Numa Pompilius

The second king of Rome. The legend of this king is so well told by Niebuhr,1 from Livy and the ancient authorities, that we cannot do better than borrow his words.

"On the death of Romulus the senate at first would not allow the election of a new king: every senator was to enjoy the royal power in rotation as interrex. In this way a year passed. The people, being treated more oppressively than before, were vehement in demanding the election of a sovereign to protect them. When the senate permitted it to be held, the Romans and Sabines disputed out of which nation the king should be taken. It was agreed that the former should choose him out of the latter: and all voices concurred in naming the wise and pious Numa Pompilius of Cures, who had married the daughter of Tatius.

"It was a very prevalent belief in antiquity that Numa had derived his knowledge from the Greek Pythagoras; Polybius and other writers attempted to show that this was impossible, for chronological reasons, inasmuch as Pythagoras did not come into Italy till the reign of Servius Tullius; but an impartial critic, who does not believe that the son of Mnesarchus was the only Pythagoras, or that there is any kind of necessity for placing Numa in the twentieth Olympiad, or, in fine, that the historical personality of Pythagoras is more certain than that of Numa, will be pleased with the old popular opinion, and will not sacrifice it to chronology.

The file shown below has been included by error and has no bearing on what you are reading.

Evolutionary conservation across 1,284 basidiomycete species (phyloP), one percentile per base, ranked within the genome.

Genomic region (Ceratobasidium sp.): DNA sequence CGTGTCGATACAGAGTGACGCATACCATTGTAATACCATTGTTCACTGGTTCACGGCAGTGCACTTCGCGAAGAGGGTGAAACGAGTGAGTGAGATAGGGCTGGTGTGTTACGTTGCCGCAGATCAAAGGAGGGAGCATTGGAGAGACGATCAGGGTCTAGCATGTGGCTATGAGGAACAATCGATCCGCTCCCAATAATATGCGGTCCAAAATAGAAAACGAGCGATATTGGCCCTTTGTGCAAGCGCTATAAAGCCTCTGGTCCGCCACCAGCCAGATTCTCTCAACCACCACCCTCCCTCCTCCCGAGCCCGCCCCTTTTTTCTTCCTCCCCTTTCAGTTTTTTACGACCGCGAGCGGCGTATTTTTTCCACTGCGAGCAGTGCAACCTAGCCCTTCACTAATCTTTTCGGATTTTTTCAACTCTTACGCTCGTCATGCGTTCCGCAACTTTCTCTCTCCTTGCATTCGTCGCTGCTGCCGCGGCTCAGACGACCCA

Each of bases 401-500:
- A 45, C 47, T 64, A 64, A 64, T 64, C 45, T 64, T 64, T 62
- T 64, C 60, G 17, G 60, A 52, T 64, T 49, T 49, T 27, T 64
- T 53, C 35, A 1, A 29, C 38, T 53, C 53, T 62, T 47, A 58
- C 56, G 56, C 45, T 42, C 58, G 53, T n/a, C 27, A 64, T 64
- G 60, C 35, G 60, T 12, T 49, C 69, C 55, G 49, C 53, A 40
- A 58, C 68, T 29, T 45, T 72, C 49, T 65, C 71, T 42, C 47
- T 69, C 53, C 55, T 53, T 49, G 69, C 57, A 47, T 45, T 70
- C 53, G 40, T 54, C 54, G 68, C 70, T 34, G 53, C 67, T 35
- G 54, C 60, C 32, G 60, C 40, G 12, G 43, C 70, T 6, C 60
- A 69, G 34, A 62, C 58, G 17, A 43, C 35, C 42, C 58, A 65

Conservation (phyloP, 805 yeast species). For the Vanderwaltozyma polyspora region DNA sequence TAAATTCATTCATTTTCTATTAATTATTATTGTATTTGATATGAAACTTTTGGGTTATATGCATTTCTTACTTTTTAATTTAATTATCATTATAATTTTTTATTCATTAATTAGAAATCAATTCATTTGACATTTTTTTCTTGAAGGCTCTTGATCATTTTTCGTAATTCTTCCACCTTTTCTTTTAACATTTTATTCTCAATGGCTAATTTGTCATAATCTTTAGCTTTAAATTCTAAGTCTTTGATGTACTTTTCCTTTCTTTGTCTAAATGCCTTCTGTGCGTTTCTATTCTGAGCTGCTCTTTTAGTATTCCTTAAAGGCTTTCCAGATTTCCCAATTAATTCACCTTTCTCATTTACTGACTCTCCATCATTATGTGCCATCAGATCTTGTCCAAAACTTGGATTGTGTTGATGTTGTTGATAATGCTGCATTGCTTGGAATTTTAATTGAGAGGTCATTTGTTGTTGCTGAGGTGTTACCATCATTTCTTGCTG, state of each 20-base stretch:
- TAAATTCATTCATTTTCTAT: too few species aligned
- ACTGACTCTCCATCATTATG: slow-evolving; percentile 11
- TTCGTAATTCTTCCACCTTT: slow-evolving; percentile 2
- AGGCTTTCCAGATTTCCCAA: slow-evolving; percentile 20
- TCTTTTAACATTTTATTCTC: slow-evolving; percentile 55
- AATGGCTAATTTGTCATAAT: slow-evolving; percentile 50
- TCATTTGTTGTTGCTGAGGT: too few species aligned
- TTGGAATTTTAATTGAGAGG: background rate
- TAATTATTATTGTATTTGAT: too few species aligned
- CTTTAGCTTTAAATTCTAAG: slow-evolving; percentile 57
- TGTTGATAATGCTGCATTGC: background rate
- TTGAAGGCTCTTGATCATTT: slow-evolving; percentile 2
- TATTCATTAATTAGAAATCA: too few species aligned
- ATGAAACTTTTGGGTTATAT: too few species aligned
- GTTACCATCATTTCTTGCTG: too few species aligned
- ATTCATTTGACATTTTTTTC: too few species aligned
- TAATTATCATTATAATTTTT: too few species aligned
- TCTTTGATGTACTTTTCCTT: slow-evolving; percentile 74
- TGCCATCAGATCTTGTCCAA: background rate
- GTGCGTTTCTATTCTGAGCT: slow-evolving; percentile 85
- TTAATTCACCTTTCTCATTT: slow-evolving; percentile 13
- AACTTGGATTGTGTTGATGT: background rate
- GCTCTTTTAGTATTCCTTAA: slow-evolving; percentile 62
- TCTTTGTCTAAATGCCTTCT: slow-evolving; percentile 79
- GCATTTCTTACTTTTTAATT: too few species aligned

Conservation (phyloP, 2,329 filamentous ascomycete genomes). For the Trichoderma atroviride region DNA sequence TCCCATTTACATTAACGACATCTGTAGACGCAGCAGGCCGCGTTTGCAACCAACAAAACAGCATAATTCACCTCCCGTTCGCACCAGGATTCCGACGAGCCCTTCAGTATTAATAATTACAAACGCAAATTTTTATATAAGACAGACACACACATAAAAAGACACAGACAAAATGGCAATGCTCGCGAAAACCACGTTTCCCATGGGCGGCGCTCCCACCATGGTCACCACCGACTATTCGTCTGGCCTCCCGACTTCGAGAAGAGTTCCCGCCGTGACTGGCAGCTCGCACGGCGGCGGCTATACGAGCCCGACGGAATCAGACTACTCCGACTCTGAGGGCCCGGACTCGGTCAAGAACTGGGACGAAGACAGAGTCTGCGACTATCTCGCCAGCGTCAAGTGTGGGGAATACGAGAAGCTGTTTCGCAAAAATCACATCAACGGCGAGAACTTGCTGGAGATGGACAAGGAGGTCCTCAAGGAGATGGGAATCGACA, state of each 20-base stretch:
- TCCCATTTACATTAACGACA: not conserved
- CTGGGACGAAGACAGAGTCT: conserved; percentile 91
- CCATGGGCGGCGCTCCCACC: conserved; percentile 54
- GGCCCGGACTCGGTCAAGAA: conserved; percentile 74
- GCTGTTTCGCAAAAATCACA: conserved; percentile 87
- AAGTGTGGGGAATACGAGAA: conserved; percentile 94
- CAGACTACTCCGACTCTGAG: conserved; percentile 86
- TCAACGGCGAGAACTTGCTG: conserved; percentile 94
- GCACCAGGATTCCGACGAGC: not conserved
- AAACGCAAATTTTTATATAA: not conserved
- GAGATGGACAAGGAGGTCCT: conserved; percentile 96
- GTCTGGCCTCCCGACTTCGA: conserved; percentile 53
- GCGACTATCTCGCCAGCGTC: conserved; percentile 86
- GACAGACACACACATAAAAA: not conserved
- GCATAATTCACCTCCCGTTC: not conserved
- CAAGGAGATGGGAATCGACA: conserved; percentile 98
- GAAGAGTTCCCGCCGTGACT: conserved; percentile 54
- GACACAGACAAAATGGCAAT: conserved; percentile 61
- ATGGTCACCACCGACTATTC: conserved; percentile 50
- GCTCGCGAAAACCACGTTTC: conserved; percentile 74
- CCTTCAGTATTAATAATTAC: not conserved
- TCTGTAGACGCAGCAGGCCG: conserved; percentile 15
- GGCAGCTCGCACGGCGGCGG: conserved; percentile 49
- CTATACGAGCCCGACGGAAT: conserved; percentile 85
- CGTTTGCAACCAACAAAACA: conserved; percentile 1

"When Numa was assured by the auguries that the gods approved of his election, the first care of the pious king was turned, not to the rites of the temples, but to human institutions. He divided the lands which Romulus had conquered and had left open to occupancy. He founded the worship of Terminus. It was not till after he had done this that Numa set himself to legislate for religion. He was revered as the author of the Roman ceremonial law. Instructed by the Camena Egeria, who was espoused to him in a visible form, and who led him into the assemblies of her sisters in the sacred grove, he regulated the whole hierarchy; the pontiffs, who took care, by precept and by chastisement, that the laws relating to religion should be observed both by individuals and by the state; the augurs, whose calling it was to afford security for the councils of men by piercing into those of the gods; the flamens, who ministered in the temples of the supreme deities; the chaste virgins of Vesta; the Salii, who solemnized the worship of the gods with armed dances and songs. He prescribed the rites according to which the people might offer worship and prayer acceptable to the gods. To him were revealed the conjurations for compelling Jupiter himself to make known his will, by lightnings and the flight of birds: whereas others were forced to wait for these prodigies from the favor of the god, who was often silent to such as were doomed to destruction. This charm he learned from Faunus and Picus, whom, by the advice of Egeria, he enticed and bound in chains, as Midas bound Silenus in the rose garden. From this pious prince the god brooked such boldness. At Numa's entreaty he exempted the people from the terrible duty of offering up human sacrifices. But when the audacious Tullus presumed to imitate his predecessor, he was killed by a flash of lightning during his conjurations in the temple of Jupiter Elicius.